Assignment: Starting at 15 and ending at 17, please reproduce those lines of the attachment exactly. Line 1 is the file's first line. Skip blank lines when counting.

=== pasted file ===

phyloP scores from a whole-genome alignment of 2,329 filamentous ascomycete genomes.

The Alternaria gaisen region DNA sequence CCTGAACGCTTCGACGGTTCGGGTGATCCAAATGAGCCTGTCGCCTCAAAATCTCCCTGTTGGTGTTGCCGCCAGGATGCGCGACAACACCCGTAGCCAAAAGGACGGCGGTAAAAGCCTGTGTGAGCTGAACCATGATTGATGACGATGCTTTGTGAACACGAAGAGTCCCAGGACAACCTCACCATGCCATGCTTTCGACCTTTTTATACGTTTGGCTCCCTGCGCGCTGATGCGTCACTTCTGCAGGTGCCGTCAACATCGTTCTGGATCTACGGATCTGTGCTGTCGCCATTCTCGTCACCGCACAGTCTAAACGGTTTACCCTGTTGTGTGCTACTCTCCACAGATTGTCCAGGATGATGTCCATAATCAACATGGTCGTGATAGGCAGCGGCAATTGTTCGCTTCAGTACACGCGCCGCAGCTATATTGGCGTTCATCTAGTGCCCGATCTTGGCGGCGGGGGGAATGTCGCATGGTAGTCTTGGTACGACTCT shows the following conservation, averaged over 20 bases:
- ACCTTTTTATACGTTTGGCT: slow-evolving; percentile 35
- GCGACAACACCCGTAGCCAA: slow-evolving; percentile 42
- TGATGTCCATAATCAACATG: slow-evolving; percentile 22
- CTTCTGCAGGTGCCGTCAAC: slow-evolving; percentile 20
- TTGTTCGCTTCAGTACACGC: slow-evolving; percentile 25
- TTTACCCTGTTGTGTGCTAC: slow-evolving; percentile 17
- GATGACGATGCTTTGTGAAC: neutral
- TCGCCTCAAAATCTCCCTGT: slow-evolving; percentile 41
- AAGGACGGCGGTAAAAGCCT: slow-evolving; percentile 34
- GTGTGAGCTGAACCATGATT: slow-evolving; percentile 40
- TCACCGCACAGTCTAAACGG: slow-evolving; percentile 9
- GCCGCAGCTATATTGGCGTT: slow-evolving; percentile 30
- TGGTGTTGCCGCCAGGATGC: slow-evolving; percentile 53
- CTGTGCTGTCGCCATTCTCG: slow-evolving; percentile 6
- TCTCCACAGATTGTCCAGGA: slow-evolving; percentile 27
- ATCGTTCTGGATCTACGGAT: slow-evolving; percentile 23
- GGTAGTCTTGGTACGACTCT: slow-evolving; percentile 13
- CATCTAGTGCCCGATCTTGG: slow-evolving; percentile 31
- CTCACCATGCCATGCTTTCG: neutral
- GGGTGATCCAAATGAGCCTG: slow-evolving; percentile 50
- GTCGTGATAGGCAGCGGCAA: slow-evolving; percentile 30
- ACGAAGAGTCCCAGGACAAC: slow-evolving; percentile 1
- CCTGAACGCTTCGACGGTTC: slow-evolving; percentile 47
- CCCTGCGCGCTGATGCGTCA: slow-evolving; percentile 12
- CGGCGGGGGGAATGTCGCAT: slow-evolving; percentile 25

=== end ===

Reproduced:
- TGGTGTTGCCGCCAGGATGC: slow-evolving; percentile 53
- CTGTGCTGTCGCCATTCTCG: slow-evolving; percentile 6
- TCTCCACAGATTGTCCAGGA: slow-evolving; percentile 27